Building Community in an Online Class

Building a sense of community with online learners.

Sometimes things are easier said than done!  How do you make a connection with students and build a community – when you never see them?!  Unlike face-to-face courses, you don’t usually get to meet (in person) your students in an online course.  How can you help make your online students feel comfortable and confident when interacting with the course, fellow students, and the instructor?

Luckily, we have a few ideas on how to help instructors to build class community in their online courses.

Why?

A lot of research is out there that concludes that when students feel connected and apart of a community they are more likely to be successful in the course.  Courses that have community and promote a constructivist and/or social context approach to teaching and learning lead to increased student success rates.  

What

Activities that help build a sense of class community (early the course) fall into three general categories:

  • Social Activities which focus on self-expression
  • Cognitive activities which focus on academic and professional goals.
  • “Getting Started” activities that allow students to become familiar with the course and technology.

Each of these types of activities develops social presence, promote learner engagement, and opens communication (oscqr.org, 2019).  

How

  • Use an icebreaker to start off your course!
  • Post a question in a forum – first student answers the question and asks the next – this continues until all students have answered and asked a question.  Instructor answers the final question.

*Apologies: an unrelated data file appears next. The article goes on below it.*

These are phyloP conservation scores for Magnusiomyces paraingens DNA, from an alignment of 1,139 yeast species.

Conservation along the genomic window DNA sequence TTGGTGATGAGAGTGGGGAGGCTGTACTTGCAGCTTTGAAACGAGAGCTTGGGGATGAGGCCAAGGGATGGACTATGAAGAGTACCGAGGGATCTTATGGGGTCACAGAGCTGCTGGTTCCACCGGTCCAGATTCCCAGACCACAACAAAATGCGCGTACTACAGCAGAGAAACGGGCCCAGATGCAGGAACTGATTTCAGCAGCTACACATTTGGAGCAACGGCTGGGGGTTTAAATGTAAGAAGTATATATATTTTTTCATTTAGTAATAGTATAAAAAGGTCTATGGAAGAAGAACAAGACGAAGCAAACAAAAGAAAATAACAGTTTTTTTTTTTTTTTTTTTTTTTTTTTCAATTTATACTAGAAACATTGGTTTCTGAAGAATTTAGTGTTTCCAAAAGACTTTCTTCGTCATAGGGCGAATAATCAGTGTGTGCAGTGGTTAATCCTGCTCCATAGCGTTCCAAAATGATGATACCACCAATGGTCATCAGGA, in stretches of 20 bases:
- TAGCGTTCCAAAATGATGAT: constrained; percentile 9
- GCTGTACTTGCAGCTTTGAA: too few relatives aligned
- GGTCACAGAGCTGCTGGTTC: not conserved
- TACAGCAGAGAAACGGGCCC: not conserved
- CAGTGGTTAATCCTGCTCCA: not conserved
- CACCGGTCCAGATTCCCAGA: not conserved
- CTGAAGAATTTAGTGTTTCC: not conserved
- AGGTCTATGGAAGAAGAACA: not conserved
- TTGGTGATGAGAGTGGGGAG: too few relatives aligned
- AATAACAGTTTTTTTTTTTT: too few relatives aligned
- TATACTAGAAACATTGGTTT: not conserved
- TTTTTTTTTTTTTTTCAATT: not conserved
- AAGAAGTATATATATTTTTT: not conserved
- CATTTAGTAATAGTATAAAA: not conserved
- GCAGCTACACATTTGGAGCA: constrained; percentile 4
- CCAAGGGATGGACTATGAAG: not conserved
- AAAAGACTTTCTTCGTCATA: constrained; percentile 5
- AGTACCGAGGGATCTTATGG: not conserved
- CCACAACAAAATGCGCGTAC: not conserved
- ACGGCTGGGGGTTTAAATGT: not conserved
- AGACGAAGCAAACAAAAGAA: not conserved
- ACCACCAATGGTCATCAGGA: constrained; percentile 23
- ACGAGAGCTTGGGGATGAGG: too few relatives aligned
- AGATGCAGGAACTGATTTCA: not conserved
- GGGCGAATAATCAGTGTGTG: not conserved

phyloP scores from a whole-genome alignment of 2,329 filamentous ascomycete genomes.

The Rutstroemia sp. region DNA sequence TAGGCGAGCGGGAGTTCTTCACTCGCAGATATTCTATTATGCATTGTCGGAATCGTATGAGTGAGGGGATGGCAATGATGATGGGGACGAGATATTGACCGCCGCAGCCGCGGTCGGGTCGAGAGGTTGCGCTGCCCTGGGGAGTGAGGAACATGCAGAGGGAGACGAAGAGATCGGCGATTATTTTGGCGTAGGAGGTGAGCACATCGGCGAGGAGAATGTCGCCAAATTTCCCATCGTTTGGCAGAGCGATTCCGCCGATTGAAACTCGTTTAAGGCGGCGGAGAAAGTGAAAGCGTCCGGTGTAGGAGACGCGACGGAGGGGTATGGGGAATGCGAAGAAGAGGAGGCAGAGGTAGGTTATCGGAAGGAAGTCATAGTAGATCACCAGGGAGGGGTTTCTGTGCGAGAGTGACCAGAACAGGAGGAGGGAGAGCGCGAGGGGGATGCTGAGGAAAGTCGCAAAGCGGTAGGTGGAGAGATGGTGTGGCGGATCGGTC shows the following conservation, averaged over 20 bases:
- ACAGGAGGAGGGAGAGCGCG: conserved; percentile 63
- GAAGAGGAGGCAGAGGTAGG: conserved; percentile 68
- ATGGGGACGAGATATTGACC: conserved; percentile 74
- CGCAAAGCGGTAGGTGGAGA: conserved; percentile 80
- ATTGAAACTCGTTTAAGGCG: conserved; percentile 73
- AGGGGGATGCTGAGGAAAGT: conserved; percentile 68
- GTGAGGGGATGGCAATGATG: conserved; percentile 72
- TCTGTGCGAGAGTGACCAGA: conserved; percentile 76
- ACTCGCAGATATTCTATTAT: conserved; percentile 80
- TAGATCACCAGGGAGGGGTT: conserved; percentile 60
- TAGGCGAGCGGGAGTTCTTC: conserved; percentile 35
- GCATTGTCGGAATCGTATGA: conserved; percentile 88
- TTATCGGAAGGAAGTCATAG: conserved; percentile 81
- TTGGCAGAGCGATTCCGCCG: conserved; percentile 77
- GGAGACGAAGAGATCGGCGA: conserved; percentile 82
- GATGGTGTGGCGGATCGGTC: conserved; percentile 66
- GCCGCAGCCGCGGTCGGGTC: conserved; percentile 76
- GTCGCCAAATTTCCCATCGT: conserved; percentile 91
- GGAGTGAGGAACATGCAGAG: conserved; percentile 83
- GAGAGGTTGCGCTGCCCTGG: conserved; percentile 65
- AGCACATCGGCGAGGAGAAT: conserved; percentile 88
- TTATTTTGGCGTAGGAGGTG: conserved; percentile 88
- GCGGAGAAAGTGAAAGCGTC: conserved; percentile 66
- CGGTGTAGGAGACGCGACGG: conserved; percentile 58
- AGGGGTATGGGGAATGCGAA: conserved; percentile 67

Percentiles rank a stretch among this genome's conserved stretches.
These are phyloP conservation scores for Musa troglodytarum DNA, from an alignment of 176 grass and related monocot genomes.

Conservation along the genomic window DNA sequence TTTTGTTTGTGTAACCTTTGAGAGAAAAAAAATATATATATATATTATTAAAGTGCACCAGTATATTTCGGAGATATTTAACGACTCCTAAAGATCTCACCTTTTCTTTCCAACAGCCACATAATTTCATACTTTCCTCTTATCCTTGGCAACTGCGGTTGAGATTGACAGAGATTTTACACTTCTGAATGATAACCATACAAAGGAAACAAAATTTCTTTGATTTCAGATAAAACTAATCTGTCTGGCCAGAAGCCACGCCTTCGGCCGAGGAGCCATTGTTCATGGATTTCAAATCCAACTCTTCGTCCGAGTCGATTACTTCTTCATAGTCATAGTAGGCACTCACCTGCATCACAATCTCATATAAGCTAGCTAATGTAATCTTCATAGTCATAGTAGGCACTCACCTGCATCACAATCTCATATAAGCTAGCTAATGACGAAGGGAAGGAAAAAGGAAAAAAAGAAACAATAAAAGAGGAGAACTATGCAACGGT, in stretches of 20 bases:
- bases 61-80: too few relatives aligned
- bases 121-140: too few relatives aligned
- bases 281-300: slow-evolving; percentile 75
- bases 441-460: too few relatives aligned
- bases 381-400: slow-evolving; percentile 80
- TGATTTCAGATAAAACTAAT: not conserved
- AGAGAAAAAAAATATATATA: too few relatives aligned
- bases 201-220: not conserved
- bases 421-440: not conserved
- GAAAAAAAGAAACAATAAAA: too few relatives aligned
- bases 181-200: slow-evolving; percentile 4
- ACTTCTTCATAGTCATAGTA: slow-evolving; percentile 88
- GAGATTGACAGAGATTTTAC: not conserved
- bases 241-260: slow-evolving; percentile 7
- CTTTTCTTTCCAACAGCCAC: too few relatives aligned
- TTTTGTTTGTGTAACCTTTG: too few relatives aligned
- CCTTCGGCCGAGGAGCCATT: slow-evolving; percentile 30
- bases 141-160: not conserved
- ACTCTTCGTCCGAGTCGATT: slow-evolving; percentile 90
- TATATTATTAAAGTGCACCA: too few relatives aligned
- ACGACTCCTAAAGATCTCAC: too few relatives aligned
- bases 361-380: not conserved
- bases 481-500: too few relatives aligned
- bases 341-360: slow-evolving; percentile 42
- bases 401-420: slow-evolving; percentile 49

• Create an informal open [Zoom, Google Hangouts, Moodle Chat] space where students can meet and discuss course-related topics.
  • Update your profile page and ask/assign your students to do the same!
  • Participate in all the introductory and getting started activities!  Instructors should model what they would expect students to share.
  • Use a positive tone!
  • Use Digital Posters for Online Community Introductions

Explore further

Jones, P., Naugle, K., & Kolloff, M. (2008). Teacher presence: Using introductory videos in hybrid and online coursesLearning Solutions.

McIntyre, C. (2004). Shared Online and Face-to-Face Pedagogies: Crossing the Brick-and-Click Divide. Educational Technology, 44(1), 61-63.

Russo, T. C., & Campbell, S. W. (2004). Perceptions of mediated presence in an asynchronous online course: Interplay of communication behaviors and mediumDistance Education, 25(2), 215 – 232.

Widmeyer, W. N. & Loy, J. W. (1988). When you’re hot, you’re hot! Warm-cold effects in first impressions of persons and teaching effectivenessJournal of Educational Psychology, 80(1), 118-121.

Getting Started with Online Course Instruction